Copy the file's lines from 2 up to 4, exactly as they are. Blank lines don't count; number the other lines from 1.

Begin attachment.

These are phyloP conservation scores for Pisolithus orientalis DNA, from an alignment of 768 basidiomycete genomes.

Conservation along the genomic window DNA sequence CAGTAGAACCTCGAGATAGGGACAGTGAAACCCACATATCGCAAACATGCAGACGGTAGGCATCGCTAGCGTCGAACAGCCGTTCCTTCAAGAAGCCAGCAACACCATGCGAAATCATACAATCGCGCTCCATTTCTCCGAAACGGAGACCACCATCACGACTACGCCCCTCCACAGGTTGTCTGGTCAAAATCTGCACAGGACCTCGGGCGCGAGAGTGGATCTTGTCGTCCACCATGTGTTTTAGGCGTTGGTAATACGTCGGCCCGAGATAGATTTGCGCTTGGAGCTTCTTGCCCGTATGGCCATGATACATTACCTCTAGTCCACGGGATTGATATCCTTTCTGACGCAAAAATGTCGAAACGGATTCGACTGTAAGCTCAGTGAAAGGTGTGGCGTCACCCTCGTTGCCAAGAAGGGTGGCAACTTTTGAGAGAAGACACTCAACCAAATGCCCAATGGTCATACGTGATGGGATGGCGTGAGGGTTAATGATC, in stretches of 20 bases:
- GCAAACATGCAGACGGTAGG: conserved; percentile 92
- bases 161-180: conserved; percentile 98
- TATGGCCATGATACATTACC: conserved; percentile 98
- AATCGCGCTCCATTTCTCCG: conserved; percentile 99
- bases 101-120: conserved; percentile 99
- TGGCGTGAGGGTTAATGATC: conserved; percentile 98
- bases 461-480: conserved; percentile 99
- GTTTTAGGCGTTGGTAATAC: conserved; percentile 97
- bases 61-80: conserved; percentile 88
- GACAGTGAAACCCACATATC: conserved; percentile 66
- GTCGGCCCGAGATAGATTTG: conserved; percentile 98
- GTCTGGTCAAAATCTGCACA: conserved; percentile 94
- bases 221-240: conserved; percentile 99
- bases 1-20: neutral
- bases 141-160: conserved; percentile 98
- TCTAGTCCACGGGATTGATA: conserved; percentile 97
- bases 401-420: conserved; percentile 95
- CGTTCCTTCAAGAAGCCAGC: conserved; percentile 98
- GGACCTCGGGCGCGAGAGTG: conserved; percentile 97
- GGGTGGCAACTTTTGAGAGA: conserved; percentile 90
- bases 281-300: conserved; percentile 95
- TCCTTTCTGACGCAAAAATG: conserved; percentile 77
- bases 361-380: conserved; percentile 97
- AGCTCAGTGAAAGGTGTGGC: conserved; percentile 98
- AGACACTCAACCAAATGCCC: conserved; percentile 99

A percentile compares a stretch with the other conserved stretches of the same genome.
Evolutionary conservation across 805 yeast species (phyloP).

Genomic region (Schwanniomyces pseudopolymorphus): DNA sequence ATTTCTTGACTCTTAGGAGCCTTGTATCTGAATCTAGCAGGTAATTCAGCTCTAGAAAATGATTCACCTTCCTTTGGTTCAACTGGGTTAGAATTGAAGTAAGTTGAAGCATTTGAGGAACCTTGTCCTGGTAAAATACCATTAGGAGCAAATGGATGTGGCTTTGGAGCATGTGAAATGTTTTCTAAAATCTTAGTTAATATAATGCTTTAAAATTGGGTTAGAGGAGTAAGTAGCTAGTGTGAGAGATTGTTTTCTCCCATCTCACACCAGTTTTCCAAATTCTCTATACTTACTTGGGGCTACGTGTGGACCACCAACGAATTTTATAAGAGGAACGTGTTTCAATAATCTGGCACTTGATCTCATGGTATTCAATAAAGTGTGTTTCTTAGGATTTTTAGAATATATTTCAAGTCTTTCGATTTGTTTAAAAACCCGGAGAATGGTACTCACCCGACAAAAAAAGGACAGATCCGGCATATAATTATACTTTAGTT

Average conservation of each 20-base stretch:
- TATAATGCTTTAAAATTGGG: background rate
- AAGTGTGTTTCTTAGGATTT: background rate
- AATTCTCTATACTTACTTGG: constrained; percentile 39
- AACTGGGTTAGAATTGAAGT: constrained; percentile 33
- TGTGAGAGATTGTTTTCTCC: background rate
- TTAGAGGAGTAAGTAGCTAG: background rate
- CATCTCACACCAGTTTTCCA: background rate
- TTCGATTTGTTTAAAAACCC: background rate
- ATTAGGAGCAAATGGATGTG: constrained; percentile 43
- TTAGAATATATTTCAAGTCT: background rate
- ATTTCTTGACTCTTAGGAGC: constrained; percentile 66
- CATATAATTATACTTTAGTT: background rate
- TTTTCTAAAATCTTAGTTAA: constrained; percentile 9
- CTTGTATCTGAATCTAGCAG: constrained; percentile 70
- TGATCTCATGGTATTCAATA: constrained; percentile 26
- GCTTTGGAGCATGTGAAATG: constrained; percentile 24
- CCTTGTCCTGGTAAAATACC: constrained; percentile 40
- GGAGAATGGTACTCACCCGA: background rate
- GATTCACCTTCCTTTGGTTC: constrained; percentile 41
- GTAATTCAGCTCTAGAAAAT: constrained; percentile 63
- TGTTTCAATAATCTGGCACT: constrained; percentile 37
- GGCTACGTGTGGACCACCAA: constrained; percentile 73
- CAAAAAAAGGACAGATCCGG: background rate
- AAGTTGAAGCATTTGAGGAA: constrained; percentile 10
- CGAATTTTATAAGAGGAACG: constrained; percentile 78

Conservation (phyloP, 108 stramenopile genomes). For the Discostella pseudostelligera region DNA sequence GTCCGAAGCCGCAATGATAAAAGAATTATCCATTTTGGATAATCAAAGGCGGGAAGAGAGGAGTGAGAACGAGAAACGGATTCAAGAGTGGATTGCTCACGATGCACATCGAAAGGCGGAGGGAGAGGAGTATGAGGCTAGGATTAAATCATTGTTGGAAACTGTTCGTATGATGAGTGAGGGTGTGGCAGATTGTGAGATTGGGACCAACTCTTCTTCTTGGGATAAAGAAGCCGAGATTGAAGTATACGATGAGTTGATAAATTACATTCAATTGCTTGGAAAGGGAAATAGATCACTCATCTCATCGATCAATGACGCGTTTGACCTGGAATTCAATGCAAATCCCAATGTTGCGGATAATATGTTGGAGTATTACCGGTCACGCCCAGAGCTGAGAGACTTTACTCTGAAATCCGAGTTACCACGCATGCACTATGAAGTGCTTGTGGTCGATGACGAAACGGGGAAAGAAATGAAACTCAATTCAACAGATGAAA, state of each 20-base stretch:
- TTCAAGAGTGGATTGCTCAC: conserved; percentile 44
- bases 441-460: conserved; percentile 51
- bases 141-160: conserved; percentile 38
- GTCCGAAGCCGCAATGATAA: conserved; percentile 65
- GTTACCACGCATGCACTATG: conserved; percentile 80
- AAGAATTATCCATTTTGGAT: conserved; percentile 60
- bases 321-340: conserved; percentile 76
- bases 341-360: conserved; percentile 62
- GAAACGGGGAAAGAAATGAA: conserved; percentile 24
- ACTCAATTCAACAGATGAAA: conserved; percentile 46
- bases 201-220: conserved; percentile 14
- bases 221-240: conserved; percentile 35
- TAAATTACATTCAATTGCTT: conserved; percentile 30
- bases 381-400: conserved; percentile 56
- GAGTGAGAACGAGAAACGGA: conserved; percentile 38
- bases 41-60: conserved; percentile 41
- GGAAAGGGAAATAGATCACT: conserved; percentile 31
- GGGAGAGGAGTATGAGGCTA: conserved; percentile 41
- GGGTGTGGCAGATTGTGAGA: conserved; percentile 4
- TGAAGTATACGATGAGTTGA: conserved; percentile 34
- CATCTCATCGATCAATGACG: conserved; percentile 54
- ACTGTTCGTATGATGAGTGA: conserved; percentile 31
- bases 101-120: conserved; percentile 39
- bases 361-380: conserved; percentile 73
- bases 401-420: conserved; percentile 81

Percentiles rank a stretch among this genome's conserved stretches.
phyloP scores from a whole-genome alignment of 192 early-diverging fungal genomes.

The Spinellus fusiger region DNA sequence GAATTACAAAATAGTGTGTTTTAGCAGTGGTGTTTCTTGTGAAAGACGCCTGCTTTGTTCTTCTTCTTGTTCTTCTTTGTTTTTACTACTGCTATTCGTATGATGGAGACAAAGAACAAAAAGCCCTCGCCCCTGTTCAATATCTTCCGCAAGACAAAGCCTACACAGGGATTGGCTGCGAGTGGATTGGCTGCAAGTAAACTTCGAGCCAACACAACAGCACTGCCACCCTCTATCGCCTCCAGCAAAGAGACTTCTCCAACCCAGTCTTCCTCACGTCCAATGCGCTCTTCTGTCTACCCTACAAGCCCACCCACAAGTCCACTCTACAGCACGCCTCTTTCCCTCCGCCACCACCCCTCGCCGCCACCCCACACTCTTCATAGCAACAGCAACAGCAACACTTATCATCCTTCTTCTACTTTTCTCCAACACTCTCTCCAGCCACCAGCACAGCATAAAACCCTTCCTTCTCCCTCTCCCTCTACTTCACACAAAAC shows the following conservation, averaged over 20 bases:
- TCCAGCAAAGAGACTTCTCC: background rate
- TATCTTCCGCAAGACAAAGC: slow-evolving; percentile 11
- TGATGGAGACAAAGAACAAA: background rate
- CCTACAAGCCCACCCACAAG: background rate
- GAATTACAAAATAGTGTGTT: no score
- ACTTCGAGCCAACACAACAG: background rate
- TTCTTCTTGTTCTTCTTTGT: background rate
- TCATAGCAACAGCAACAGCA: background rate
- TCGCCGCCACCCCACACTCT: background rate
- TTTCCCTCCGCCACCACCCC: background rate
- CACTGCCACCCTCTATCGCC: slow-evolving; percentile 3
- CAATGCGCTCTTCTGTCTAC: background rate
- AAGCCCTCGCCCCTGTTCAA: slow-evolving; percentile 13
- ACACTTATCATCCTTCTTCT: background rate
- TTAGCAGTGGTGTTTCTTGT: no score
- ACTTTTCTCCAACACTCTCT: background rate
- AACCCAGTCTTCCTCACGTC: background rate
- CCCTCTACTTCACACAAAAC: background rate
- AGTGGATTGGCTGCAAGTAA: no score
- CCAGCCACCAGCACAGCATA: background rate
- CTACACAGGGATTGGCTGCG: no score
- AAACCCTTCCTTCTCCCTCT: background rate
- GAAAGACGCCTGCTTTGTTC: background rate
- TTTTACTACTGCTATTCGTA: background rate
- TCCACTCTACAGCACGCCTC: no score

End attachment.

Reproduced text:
Conservation along the genomic window DNA sequence CAGTAGAACCTCGAGATAGGGACAGTGAAACCCACATATCGCAAACATGCAGACGGTAGGCATCGCTAGCGTCGAACAGCCGTTCCTTCAAGAAGCCAGCAACACCATGCGAAATCATACAATCGCGCTCCATTTCTCCGAAACGGAGACCACCATCACGACTACGCCCCTCCACAGGTTGTCTGGTCAAAATCTGCACAGGACCTCGGGCGCGAGAGTGGATCTTGTCGTCCACCATGTGTTTTAGGCGTTGGTAATACGTCGGCCCGAGATAGATTTGCGCTTGGAGCTTCTTGCCCGTATGGCCATGATACATTACCTCTAGTCCACGGGATTGATATCCTTTCTGACGCAAAAATGTCGAAACGGATTCGACTGTAAGCTCAGTGAAAGGTGTGGCGTCACCCTCGTTGCCAAGAAGGGTGGCAACTTTTGAGAGAAGACACTCAACCAAATGCCCAATGGTCATACGTGATGGGATGGCGTGAGGGTTAATGATC, in stretches of 20 bases:
- GCAAACATGCAGACGGTAGG: conserved; percentile 92
- bases 161-180: conserved; percentile 98